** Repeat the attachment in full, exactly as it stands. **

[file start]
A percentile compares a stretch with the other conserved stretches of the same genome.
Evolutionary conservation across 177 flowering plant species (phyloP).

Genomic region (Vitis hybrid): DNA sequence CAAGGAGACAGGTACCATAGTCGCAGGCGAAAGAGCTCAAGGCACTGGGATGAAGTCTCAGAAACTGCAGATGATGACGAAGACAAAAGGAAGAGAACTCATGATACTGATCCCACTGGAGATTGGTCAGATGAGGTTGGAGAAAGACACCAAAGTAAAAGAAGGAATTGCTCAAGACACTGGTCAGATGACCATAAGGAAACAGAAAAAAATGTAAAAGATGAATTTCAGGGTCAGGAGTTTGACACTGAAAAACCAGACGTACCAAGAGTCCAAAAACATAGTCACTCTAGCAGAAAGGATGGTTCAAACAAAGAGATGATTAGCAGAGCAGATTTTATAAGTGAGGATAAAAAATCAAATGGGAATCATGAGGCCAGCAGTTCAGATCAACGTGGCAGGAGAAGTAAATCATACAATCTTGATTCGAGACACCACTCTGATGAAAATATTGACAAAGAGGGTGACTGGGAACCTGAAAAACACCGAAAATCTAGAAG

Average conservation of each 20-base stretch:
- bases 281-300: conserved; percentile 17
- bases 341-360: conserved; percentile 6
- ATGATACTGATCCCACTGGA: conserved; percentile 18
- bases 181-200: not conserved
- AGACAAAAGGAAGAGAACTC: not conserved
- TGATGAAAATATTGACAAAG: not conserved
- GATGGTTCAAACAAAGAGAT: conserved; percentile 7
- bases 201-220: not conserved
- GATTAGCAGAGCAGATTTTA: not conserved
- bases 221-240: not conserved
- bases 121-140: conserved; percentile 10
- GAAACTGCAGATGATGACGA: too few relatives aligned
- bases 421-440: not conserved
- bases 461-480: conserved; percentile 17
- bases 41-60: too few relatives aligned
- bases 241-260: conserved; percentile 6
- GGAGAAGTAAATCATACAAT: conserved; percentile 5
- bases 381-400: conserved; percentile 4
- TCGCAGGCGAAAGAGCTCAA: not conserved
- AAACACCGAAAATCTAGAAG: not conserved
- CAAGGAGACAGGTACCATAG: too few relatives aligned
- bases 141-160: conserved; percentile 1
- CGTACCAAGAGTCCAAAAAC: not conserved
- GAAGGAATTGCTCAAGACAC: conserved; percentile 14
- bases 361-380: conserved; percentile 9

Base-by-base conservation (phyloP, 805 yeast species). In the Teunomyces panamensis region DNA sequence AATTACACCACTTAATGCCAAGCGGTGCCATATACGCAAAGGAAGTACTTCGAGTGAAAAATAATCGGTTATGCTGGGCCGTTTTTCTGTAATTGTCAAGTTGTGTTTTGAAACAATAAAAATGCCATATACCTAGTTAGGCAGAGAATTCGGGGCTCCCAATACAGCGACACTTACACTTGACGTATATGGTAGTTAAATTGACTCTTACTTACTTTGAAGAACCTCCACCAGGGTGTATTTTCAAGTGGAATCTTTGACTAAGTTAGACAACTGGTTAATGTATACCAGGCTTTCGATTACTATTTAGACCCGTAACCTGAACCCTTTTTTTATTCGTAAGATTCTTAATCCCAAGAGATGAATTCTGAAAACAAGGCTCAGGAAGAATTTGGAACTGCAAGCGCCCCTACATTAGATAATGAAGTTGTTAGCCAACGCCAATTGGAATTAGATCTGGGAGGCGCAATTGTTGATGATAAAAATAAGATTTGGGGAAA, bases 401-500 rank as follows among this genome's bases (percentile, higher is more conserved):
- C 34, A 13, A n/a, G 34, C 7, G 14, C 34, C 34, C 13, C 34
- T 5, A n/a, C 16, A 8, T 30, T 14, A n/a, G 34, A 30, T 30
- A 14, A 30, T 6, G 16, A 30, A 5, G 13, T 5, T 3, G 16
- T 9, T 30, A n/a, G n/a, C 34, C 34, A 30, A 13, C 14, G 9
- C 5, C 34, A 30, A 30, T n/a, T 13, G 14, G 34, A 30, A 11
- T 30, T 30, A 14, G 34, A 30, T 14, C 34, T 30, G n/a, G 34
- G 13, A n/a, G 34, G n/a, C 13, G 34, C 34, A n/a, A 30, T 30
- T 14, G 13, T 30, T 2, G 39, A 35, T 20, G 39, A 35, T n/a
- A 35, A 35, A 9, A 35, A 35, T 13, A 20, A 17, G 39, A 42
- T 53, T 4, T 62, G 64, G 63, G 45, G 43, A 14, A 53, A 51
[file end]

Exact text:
A percentile compares a stretch with the other conserved stretches of the same genome.
Evolutionary conservation across 177 flowering plant species (phyloP).

Genomic region (Vitis hybrid): DNA sequence CAAGGAGACAGGTACCATAGTCGCAGGCGAAAGAGCTCAAGGCACTGGGATGAAGTCTCAGAAACTGCAGATGATGACGAAGACAAAAGGAAGAGAACTCATGATACTGATCCCACTGGAGATTGGTCAGATGAGGTTGGAGAAAGACACCAAAGTAAAAGAAGGAATTGCTCAAGACACTGGTCAGATGACCATAAGGAAACAGAAAAAAATGTAAAAGATGAATTTCAGGGTCAGGAGTTTGACACTGAAAAACCAGACGTACCAAGAGTCCAAAAACATAGTCACTCTAGCAGAAAGGATGGTTCAAACAAAGAGATGATTAGCAGAGCAGATTTTATAAGTGAGGATAAAAAATCAAATGGGAATCATGAGGCCAGCAGTTCAGATCAACGTGGCAGGAGAAGTAAATCATACAATCTTGATTCGAGACACCACTCTGATGAAAATATTGACAAAGAGGGTGACTGGGAACCTGAAAAACACCGAAAATCTAGAAG

Average conservation of each 20-base stretch:
- bases 281-300: conserved; percentile 17
- bases 341-360: conserved; percentile 6
- ATGATACTGATCCCACTGGA: conserved; percentile 18
- bases 181-200: not conserved
- AGACAAAAGGAAGAGAACTC: not conserved
- TGATGAAAATATTGACAAAG: not conserved
- GATGGTTCAAACAAAGAGAT: conserved; percentile 7
- bases 201-220: not conserved
- GATTAGCAGAGCAGATTTTA: not conserved
- bases 221-240: not conserved
- bases 121-140: conserved; percentile 10
- GAAACTGCAGATGATGACGA: too few relatives aligned
- bases 421-440: not conserved
- bases 461-480: conserved; percentile 17
- bases 41-60: too few relatives aligned
- bases 241-260: conserved; percentile 6
- GGAGAAGTAAATCATACAAT: conserved; percentile 5
- bases 381-400: conserved; percentile 4
- TCGCAGGCGAAAGAGCTCAA: not conserved
- AAACACCGAAAATCTAGAAG: not conserved
- CAAGGAGACAGGTACCATAG: too few relatives aligned
- bases 141-160: conserved; percentile 1
- CGTACCAAGAGTCCAAAAAC: not conserved
- GAAGGAATTGCTCAAGACAC: conserved; percentile 14
- bases 361-380: conserved; percentile 9

Base-by-base conservation (phyloP, 805 yeast species). In the Teunomyces panamensis region DNA sequence AATTACACCACTTAATGCCAAGCGGTGCCATATACGCAAAGGAAGTACTTCGAGTGAAAAATAATCGGTTATGCTGGGCCGTTTTTCTGTAATTGTCAAGTTGTGTTTTGAAACAATAAAAATGCCATATACCTAGTTAGGCAGAGAATTCGGGGCTCCCAATACAGCGACACTTACACTTGACGTATATGGTAGTTAAATTGACTCTTACTTACTTTGAAGAACCTCCACCAGGGTGTATTTTCAAGTGGAATCTTTGACTAAGTTAGACAACTGGTTAATGTATACCAGGCTTTCGATTACTATTTAGACCCGTAACCTGAACCCTTTTTTTATTCGTAAGATTCTTAATCCCAAGAGATGAATTCTGAAAACAAGGCTCAGGAAGAATTTGGAACTGCAAGCGCCCCTACATTAGATAATGAAGTTGTTAGCCAACGCCAATTGGAATTAGATCTGGGAGGCGCAATTGTTGATGATAAAAATAAGATTTGGGGAAA, bases 401-500 rank as follows among this genome's bases (percentile, higher is more conserved):
- C 34, A 13, A n/a, G 34, C 7, G 14, C 34, C 34, C 13, C 34
- T 5, A n/a, C 16, A 8, T 30, T 14, A n/a, G 34, A 30, T 30
- A 14, A 30, T 6, G 16, A 30, A 5, G 13, T 5, T 3, G 16
- T 9, T 30, A n/a, G n/a, C 34, C 34, A 30, A 13, C 14, G 9
- C 5, C 34, A 30, A 30, T n/a, T 13, G 14, G 34, A 30, A 11
- T 30, T 30, A 14, G 34, A 30, T 14, C 34, T 30, G n/a, G 34
- G 13, A n/a, G 34, G n/a, C 13, G 34, C 34, A n/a, A 30, T 30
- T 14, G 13, T 30, T 2, G 39, A 35, T 20, G 39, A 35, T n/a
- A 35, A 35, A 9, A 35, A 35, T 13, A 20, A 17, G 39, A 42
- T 53, T 4, T 62, G 64, G 63, G 45, G 43, A 14, A 53, A 51